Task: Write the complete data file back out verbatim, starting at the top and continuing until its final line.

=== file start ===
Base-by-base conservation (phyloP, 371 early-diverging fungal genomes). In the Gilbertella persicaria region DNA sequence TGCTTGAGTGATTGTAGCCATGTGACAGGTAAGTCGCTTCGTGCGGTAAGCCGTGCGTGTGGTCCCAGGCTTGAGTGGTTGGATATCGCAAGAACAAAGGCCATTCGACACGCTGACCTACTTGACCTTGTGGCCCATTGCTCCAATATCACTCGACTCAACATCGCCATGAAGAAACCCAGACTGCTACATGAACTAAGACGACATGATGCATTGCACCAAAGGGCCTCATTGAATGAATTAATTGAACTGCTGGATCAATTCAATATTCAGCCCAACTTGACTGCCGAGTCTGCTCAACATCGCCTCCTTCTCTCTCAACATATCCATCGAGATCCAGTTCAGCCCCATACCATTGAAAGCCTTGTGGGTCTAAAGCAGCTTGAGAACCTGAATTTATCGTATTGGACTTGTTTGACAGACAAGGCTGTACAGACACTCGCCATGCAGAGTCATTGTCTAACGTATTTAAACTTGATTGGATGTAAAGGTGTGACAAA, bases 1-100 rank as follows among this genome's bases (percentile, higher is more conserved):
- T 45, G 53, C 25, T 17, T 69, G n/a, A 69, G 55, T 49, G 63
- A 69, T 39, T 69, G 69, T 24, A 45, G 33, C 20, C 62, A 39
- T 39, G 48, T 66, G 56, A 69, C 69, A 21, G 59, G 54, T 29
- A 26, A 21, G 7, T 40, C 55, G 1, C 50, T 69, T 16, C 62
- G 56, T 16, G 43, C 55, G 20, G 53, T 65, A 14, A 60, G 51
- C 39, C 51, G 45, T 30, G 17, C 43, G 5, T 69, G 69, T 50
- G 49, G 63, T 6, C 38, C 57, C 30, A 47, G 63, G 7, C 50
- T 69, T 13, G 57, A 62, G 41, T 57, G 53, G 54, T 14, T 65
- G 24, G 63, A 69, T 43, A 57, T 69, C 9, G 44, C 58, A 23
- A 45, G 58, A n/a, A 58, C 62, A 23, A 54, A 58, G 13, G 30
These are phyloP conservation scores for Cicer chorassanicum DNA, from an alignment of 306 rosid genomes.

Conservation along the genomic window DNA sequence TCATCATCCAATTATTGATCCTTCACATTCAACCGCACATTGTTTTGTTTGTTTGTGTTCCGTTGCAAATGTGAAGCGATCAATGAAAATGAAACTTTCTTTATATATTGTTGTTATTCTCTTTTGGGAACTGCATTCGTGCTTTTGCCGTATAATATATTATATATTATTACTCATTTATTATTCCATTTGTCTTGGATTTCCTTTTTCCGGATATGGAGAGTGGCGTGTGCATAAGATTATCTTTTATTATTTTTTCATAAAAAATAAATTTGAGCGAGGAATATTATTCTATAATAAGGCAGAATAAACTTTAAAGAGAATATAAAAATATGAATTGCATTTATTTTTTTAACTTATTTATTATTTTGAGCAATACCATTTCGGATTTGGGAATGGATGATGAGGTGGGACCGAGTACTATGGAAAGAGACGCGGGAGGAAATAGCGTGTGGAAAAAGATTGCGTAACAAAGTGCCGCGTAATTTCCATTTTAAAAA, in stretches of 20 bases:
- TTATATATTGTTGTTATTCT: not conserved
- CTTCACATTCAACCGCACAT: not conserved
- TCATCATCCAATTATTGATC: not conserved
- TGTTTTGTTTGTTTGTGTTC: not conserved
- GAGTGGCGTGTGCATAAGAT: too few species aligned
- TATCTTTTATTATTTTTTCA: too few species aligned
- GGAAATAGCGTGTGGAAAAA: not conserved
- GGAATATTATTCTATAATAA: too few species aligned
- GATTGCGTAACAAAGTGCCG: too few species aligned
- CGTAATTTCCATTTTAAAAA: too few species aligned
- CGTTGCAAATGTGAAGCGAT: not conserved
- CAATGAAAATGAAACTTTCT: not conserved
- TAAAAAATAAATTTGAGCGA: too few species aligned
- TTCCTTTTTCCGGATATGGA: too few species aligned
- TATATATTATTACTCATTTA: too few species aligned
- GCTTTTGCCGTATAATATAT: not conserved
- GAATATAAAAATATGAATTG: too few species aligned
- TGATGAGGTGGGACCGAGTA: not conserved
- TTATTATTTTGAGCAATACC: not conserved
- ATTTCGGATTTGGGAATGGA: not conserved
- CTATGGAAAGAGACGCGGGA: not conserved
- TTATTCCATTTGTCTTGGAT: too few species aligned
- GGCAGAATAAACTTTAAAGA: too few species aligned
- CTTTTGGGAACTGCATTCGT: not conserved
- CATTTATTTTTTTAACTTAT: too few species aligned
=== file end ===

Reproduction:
Base-by-base conservation (phyloP, 371 early-diverging fungal genomes). In the Gilbertella persicaria region DNA sequence TGCTTGAGTGATTGTAGCCATGTGACAGGTAAGTCGCTTCGTGCGGTAAGCCGTGCGTGTGGTCCCAGGCTTGAGTGGTTGGATATCGCAAGAACAAAGGCCATTCGACACGCTGACCTACTTGACCTTGTGGCCCATTGCTCCAATATCACTCGACTCAACATCGCCATGAAGAAACCCAGACTGCTACATGAACTAAGACGACATGATGCATTGCACCAAAGGGCCTCATTGAATGAATTAATTGAACTGCTGGATCAATTCAATATTCAGCCCAACTTGACTGCCGAGTCTGCTCAACATCGCCTCCTTCTCTCTCAACATATCCATCGAGATCCAGTTCAGCCCCATACCATTGAAAGCCTTGTGGGTCTAAAGCAGCTTGAGAACCTGAATTTATCGTATTGGACTTGTTTGACAGACAAGGCTGTACAGACACTCGCCATGCAGAGTCATTGTCTAACGTATTTAAACTTGATTGGATGTAAAGGTGTGACAAA, bases 1-100 rank as follows among this genome's bases (percentile, higher is more conserved):
- T 45, G 53, C 25, T 17, T 69, G n/a, A 69, G 55, T 49, G 63
- A 69, T 39, T 69, G 69, T 24, A 45, G 33, C 20, C 62, A 39
- T 39, G 48, T 66, G 56, A 69, C 69, A 21, G 59, G 54, T 29
- A 26, A 21, G 7, T 40, C 55, G 1, C 50, T 69, T 16, C 62
- G 56, T 16, G 43, C 55, G 20, G 53, T 65, A 14, A 60, G 51
- C 39, C 51, G 45, T 30, G 17, C 43, G 5, T 69, G 69, T 50
- G 49, G 63, T 6, C 38, C 57, C 30, A 47, G 63, G 7, C 50
- T 69, T 13, G 57, A 62, G 41, T 57, G 53, G 54, T 14, T 65
- G 24, G 63, A 69, T 43, A 57, T 69, C 9, G 44, C 58, A 23
- A 45, G 58, A n/a, A 58, C 62, A 23, A 54, A 58, G 13, G 30
These are phyloP conservation scores for Cicer chorassanicum DNA, from an alignment of 306 rosid genomes.

Conservation along the genomic window DNA sequence TCATCATCCAATTATTGATCCTTCACATTCAACCGCACATTGTTTTGTTTGTTTGTGTTCCGTTGCAAATGTGAAGCGATCAATGAAAATGAAACTTTCTTTATATATTGTTGTTATTCTCTTTTGGGAACTGCATTCGTGCTTTTGCCGTATAATATATTATATATTATTACTCATTTATTATTCCATTTGTCTTGGATTTCCTTTTTCCGGATATGGAGAGTGGCGTGTGCATAAGATTATCTTTTATTATTTTTTCATAAAAAATAAATTTGAGCGAGGAATATTATTCTATAATAAGGCAGAATAAACTTTAAAGAGAATATAAAAATATGAATTGCATTTATTTTTTTAACTTATTTATTATTTTGAGCAATACCATTTCGGATTTGGGAATGGATGATGAGGTGGGACCGAGTACTATGGAAAGAGACGCGGGAGGAAATAGCGTGTGGAAAAAGATTGCGTAACAAAGTGCCGCGTAATTTCCATTTTAAAAA, in stretches of 20 bases:
- TTATATATTGTTGTTATTCT: not conserved
- CTTCACATTCAACCGCACAT: not conserved
- TCATCATCCAATTATTGATC: not conserved
- TGTTTTGTTTGTTTGTGTTC: not conserved
- GAGTGGCGTGTGCATAAGAT: too few species aligned
- TATCTTTTATTATTTTTTCA: too few species aligned
- GGAAATAGCGTGTGGAAAAA: not conserved
- GGAATATTATTCTATAATAA: too few species aligned
- GATTGCGTAACAAAGTGCCG: too few species aligned
- CGTAATTTCCATTTTAAAAA: too few species aligned
- CGTTGCAAATGTGAAGCGAT: not conserved
- CAATGAAAATGAAACTTTCT: not conserved
- TAAAAAATAAATTTGAGCGA: too few species aligned
- TTCCTTTTTCCGGATATGGA: too few species aligned
- TATATATTATTACTCATTTA: too few species aligned
- GCTTTTGCCGTATAATATAT: not conserved
- GAATATAAAAATATGAATTG: too few species aligned
- TGATGAGGTGGGACCGAGTA: not conserved
- TTATTATTTTGAGCAATACC: not conserved
- ATTTCGGATTTGGGAATGGA: not conserved
- CTATGGAAAGAGACGCGGGA: not conserved
- TTATTCCATTTGTCTTGGAT: too few species aligned
- GGCAGAATAAACTTTAAAGA: too few species aligned
- CTTTTGGGAACTGCATTCGT: not conserved
- CATTTATTTTTTTAACTTAT: too few species aligned